This lowered me down and I waited for the opening it's door. In all it took around 50 minutes to complete the lock cycle.

I was now able to exit the Ardnacusha and was on my way to Limerick.

As the waterway eventually opened out I passed some fishing boats. They also used oars for propulsion.

I had planned to go through the sea lock into the Shannon Estuary and finish my voyage there. But had found out it only opened once a week and for a few hours, the next opening time in five days.

There were only two slipways before the lock and I found one, at the the Barrack Land Boatman’s Club. A club member was very helpful in allowing me to use their slipway, so that I could get PicoMicroYacht out of the water to finish up.

Friday, 28 April 2017

PicoMicroYacht goes to Ireland – the Shannon

As I exited into the Shannon the pretty, concise and restricted work of the canal disappeared and was replaced by grandeur and wild beauty, a bit like the Norfolk Broads in England, but without all those the boats.

On distant banks swans were nesting.

I spied people working on the banks, including a reed cutter.

Although I was warm from the rowing there was a biting chill in the air and those fishing were well dressed, although could have looked like pirates in a different context.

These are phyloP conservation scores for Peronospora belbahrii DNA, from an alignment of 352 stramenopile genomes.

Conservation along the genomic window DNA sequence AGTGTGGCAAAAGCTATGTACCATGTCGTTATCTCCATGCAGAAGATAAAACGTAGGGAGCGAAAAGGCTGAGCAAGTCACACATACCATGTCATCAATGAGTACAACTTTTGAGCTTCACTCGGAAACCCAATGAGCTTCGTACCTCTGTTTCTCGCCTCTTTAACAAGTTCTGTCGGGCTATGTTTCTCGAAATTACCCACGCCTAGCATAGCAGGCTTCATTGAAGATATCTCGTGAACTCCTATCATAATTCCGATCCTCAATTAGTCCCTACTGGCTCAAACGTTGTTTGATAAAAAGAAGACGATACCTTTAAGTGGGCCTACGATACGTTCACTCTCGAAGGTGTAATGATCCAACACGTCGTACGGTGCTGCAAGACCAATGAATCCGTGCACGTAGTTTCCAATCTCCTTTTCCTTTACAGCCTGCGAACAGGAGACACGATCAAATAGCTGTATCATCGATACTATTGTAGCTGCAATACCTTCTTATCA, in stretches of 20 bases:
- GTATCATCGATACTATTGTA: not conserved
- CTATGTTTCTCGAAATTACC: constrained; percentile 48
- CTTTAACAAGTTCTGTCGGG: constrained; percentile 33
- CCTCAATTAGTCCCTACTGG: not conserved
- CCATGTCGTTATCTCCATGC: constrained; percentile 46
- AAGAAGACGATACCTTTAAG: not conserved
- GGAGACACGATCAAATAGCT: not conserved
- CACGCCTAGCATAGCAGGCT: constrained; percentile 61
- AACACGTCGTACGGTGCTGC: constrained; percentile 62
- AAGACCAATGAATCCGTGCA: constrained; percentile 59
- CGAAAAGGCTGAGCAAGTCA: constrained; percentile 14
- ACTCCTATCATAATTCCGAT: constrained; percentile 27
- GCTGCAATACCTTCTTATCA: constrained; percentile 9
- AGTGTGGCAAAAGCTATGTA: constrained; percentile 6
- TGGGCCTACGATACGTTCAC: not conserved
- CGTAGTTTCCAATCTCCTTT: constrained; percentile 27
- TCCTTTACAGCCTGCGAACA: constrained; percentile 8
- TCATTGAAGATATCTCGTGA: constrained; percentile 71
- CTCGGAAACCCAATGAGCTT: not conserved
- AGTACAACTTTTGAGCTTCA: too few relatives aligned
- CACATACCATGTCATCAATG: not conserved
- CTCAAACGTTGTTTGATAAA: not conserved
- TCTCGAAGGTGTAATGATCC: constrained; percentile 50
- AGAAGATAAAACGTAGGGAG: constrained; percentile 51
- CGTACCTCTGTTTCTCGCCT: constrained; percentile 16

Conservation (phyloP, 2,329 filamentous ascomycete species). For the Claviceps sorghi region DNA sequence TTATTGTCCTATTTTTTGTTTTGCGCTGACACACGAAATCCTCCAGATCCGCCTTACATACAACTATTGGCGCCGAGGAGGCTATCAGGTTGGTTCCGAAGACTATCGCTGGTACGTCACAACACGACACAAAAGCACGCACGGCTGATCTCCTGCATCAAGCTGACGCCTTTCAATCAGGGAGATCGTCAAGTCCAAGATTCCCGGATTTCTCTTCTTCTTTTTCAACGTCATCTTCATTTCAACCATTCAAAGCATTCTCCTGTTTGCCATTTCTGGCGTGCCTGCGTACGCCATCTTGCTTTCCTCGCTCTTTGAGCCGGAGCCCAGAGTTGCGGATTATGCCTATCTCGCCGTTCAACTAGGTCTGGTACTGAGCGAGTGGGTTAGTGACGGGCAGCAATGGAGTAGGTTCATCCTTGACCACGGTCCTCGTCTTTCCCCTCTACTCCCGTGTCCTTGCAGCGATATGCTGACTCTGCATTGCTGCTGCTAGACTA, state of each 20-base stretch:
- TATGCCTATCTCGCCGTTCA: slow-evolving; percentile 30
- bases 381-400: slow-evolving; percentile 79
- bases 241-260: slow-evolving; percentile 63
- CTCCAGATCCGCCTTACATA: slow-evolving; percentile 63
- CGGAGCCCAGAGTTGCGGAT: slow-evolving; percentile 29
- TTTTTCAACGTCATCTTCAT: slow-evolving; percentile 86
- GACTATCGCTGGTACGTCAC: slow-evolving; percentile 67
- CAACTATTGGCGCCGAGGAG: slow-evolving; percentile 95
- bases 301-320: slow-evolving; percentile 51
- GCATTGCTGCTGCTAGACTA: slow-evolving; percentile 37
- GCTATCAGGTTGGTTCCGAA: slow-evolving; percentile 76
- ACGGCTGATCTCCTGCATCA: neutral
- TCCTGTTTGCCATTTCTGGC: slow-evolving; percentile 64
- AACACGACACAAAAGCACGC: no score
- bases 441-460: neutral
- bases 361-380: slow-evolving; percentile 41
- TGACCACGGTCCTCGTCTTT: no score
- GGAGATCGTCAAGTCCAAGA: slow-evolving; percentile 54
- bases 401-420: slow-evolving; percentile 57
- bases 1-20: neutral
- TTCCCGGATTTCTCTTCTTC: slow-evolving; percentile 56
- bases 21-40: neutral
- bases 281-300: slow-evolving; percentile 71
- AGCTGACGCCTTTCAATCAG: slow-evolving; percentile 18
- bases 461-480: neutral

The cruisers I did see where on hired boats, easy to spot by the number of fenders they use.

Fishing stages made a good stop-off point for lunch.

After two days I was in Lough Derg, a 20 mile long inland lake large enough to be cautious about the weather.

I started flying my Irish courtesy flag (a flag to be flown by a ship visiting another country), as I crossed the lough.

The wind can get up very quickly. At one point I stopped on the lough to observe the waves and their bumpiness.

Some fierce people fishing strayed near to the navigation mark, so I had to go the wrong side and avoid their fishing lines.

The lake calmed and I was setting off on my way to the base of the lough, towards Killaloe, It had taken three days so far in the Shannon river system and and my final voyage  to Limerick was yet to come.